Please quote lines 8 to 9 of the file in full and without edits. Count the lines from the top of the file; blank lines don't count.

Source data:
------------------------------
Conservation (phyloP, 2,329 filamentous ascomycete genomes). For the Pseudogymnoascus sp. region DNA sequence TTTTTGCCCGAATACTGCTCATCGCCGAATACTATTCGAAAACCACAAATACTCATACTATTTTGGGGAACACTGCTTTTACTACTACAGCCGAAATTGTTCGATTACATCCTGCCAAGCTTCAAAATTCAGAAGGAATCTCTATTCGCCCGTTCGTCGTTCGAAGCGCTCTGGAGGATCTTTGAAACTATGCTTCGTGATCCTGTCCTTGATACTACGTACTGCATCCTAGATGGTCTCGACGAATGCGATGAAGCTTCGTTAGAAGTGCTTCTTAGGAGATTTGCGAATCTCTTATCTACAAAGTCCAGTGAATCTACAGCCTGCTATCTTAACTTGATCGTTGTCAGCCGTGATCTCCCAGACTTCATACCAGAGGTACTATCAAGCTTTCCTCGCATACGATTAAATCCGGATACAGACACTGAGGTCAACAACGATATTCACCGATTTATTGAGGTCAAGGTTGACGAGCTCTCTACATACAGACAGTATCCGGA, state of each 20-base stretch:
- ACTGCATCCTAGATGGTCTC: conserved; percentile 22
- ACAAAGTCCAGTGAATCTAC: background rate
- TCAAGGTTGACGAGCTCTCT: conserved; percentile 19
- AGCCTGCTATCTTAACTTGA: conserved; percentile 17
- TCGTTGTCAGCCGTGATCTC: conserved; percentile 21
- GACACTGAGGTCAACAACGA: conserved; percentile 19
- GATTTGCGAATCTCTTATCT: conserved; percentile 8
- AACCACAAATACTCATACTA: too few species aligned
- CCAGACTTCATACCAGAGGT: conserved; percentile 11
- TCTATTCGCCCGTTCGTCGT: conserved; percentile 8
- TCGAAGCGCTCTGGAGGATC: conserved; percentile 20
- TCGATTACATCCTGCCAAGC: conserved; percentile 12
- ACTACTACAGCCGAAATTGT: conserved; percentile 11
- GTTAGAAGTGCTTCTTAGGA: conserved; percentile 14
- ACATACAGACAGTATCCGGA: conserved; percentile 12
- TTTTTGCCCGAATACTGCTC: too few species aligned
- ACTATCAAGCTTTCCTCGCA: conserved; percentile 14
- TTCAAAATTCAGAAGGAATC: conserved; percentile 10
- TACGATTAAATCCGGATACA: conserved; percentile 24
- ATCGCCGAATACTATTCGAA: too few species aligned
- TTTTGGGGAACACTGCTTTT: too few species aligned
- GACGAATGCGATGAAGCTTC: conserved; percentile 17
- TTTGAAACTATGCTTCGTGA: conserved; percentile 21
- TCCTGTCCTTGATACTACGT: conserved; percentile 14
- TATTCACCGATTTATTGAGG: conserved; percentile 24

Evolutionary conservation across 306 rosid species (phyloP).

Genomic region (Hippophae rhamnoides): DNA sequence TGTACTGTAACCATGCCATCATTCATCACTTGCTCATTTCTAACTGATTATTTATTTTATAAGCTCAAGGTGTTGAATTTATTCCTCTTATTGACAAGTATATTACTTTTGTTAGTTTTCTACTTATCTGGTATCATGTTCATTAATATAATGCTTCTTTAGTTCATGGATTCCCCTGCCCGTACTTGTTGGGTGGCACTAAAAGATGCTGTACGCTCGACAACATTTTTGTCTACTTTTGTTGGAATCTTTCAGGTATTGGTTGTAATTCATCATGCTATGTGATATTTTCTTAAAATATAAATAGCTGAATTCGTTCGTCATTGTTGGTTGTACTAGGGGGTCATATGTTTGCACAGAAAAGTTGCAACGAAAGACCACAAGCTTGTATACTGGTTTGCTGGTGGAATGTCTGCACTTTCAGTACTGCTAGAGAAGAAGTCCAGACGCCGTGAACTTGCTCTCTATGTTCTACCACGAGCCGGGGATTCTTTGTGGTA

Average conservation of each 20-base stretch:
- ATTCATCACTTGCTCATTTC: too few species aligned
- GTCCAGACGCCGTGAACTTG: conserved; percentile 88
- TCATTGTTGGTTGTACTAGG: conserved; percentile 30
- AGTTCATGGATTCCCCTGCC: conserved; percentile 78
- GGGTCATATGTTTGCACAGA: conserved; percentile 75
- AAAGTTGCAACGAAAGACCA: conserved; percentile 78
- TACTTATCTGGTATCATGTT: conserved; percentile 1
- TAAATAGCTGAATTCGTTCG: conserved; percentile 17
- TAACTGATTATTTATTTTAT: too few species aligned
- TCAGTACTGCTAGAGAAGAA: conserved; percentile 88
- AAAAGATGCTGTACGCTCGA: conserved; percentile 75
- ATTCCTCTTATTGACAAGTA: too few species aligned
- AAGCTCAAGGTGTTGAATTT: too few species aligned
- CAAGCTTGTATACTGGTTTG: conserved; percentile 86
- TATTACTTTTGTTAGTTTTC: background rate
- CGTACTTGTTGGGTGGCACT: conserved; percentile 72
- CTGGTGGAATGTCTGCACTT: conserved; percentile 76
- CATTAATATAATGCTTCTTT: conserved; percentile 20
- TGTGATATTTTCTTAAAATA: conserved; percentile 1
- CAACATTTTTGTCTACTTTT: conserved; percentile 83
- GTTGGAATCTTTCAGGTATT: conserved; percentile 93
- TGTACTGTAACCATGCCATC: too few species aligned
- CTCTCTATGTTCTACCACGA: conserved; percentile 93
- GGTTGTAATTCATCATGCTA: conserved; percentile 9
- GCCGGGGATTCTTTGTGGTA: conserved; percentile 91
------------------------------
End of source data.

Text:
- GATTTGCGAATCTCTTATCT: conserved; percentile 8
- AACCACAAATACTCATACTA: too few species aligned